|Commission Junction from a merchant's point of view|
Is it worth the investment?
I'm just working out some numbers based on CommissionJunction.com's pricing.
Basically the $500/month minimum in transaction fees, means I have to be paying out $1666 to affiliates to not be paying more then the standard 30% transaction fees.
Considering I currently offer a 21.5% commission on Shareasale. Assuming I offered the same on CJ that works out to $7748.84 in gross sales per month generated as a minimum. Anything less and meeting the $500 minimum will seriously cut into my margins.
I signed up recently with Shareasale.com to get my feet wet, but I'll probably be looking at CJ.com in January.
Any CJ merchants on here that would care to share their experience in terms of the sales generated? Were you able to meet the minimum right off the bat? Any specific numbers you can share (# of affiliates, affiliate sales, etc...) would be very much appreciated.
BTW... here's the CJ.com pricing for anyone interested:
I have thinking about this for months but decided this is simply not worth the risk.
This month, our 28 affiliates in darkblue sent us 2977 clicks but made only one sale with a commission worth only $3.00
Even if you can get up to $500 minimum, it may take months to get there. Judging by the number of merchants who deactivates each month, there are a lot of dissatisfied merchants with CJ.
Hmm, but not to step on it, in my own experience (as an affilaite) I find many merchants that practically write "PLEASE DON'T BUY HERE" on all their pages as far as conversions go.
I produced over $4000 in sales in my first month (2nd month the site is online) with CJ and that's really small, with the odd sale or two per day. Most of it from 2 or 3 advertisers. The others have REALLY bad sites for converting, and I'm not just saying that because I send unqualified leads or so.
If your site is well build, and that doesn't mean fancy or complicated (in fact almost the opposite), than you should easily reach those minimum sales numbers, with just one or two decent affiliates.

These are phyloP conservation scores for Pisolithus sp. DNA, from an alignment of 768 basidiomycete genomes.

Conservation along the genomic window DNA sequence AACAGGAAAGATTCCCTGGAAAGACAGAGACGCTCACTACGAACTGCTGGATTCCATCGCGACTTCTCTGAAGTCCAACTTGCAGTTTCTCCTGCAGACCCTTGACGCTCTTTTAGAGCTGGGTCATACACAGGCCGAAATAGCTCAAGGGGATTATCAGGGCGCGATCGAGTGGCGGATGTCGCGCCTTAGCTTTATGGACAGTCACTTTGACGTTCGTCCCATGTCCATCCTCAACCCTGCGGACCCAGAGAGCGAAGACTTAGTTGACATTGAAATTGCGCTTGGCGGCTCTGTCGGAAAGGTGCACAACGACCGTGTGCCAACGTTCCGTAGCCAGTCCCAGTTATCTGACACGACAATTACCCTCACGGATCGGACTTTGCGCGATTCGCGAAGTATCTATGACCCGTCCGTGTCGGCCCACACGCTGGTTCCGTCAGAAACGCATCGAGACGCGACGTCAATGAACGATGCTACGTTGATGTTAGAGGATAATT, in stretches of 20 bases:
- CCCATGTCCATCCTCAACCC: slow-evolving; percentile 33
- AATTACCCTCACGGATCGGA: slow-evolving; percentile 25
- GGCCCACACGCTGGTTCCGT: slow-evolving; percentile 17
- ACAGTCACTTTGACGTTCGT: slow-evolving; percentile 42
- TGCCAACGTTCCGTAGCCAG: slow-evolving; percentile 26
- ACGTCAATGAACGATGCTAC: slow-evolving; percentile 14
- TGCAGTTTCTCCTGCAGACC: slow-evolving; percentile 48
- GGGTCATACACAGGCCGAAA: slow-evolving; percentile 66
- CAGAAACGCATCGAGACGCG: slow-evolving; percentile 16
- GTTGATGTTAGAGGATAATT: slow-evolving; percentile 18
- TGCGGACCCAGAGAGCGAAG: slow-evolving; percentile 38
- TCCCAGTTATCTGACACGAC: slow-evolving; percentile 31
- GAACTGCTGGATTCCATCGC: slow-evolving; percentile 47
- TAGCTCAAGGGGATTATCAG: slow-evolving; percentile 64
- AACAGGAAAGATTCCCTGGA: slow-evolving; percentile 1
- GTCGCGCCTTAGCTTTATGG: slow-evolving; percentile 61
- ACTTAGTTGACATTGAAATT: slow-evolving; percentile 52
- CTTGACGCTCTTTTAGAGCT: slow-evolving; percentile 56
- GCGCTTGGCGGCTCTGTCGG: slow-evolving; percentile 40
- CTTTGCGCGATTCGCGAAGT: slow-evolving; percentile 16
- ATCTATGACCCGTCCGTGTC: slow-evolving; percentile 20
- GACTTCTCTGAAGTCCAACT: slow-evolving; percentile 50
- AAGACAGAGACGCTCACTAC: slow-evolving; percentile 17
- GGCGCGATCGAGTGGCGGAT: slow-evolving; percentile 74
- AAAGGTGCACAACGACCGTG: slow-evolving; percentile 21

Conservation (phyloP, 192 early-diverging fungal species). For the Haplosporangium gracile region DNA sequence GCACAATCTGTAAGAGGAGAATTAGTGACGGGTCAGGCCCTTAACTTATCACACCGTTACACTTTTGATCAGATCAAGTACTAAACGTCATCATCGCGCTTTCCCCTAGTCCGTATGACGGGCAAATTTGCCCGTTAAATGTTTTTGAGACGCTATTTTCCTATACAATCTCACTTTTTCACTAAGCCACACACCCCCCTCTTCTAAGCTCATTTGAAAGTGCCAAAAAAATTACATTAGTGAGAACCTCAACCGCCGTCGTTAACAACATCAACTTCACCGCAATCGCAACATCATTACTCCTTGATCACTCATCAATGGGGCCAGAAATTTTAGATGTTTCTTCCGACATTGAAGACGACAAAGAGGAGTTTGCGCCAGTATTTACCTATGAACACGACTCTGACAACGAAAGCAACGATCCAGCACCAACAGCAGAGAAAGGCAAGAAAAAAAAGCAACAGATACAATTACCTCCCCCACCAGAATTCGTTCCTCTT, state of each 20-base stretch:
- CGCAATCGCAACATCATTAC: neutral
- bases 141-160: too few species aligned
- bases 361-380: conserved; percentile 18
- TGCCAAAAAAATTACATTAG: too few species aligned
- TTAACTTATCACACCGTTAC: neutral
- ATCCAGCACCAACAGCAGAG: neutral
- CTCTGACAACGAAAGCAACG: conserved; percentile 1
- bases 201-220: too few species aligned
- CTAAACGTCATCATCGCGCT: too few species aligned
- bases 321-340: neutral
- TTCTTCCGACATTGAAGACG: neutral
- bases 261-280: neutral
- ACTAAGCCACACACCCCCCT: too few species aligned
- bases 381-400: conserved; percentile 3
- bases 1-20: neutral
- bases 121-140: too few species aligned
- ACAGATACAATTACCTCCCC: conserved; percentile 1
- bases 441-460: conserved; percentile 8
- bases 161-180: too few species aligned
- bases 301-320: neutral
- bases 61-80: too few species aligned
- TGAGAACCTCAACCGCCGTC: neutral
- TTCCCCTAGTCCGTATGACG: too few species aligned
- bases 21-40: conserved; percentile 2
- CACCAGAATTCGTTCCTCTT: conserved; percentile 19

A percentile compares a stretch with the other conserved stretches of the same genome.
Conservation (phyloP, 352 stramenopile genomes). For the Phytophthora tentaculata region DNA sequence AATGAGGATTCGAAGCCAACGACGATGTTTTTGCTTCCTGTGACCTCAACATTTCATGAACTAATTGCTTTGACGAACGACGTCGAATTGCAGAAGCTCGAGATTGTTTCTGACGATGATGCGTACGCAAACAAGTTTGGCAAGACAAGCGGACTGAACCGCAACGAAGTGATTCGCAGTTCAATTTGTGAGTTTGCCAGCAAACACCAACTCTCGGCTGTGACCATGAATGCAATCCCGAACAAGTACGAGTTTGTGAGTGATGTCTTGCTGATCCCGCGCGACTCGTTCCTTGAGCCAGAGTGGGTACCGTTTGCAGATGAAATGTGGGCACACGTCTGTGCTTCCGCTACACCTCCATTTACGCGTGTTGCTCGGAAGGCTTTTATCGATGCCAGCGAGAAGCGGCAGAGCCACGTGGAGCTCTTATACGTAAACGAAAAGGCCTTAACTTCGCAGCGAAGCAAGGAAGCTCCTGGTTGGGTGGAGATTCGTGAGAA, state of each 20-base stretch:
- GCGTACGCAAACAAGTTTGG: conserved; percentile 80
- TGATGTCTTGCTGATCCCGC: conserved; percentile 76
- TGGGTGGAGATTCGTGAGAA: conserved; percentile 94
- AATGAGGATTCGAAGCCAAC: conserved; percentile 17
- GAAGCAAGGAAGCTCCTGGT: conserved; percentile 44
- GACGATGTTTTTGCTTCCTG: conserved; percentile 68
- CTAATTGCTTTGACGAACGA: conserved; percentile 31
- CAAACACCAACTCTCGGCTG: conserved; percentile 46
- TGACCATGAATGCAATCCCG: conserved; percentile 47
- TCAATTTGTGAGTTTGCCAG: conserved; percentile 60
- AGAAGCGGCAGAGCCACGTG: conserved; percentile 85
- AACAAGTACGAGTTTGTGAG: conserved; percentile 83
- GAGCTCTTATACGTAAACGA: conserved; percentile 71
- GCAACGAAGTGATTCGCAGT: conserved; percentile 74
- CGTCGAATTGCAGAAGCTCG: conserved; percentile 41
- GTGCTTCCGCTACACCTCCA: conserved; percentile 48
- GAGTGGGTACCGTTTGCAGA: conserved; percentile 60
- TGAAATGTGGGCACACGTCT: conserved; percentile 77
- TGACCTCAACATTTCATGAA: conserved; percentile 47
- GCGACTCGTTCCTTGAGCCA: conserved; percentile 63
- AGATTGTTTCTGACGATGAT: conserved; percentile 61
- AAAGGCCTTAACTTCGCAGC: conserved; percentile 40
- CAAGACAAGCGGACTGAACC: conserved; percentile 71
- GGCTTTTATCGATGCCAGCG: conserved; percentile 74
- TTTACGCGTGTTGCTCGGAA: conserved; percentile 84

<ADDED>If you join and are interested, I'll post my top 10 of big mistakes merchants make in my opinion that spoil the sale</ADDED>
What killroy said.
>This month, our 28 affiliates in darkblue sent us 2977 clicks but made only one sale with a commission worth only $3.00
Not to pick on you, but I would really be looking at why I couldn't convert 3000 visitors to more than 1 sale. It doesn't matter what network you use and pay for, if the conversions aren't working on your end.
>I'll post my top 10 of big mistakes merchants make in my opinion that spoil the sale
Please do. We did that a year or two ago, would be good to see where we are now.
Unless you have an established record, most of affiliates that know how to send you serious traffic are going to do a test run with you and if the sales conversions are even only 1 in 100 are probably going to write you off forever, and they aren't even going to take time to say goodbye.
They'll also look at their earnings per click and balance that against their difficulty and/or expense in providing you that click. If the ROI isn't there you can forget having them promote your site.
With the numbers you're reporting here, IMHO you're wasting your time with any affiliate program, unless you've somehow managed to lure in 28 affiliates that don't know how to send you targeted traffic.
(speaking from the affiliate side of the fence)
It's interesting seeing the argument from the affiliate side of the fence. All too often I find myself in discussions with merchants who want me to advertise their site and their brand for free and only ever pay me if a visitor clicks through from my site and subsequently buys something from theirs.
And I say: yes, but even though I can do all sorts of things to send qualified customers to you, that's where my influence ends. I don't have any control over whether they buy from your site or not - if you only want to pay me if they buy from you, you have to employ me as a website consultant as well, otherwise I can't be expected to take responsibility for your lack of sales.
And they say: oh you're really naive and you expect too much etc. etc.
And I'm left shaking my head and wondering what they think an offline publication might say to them if they ran a shop in a high street which only agreed to pay the publication if customers walked in brandishing a copy and saying: "Yes I've just seen your advert and now I'm going to buy something."
How much free branding do these people want?
In the real world you _have to_ pay for advertising.
Handing back to the merchant's point of view...
From what I have read on this and other forums, I do not feel that our site is a low conversion site. The conversion rate from some of our PPC campaigns is as high as 1 in 20.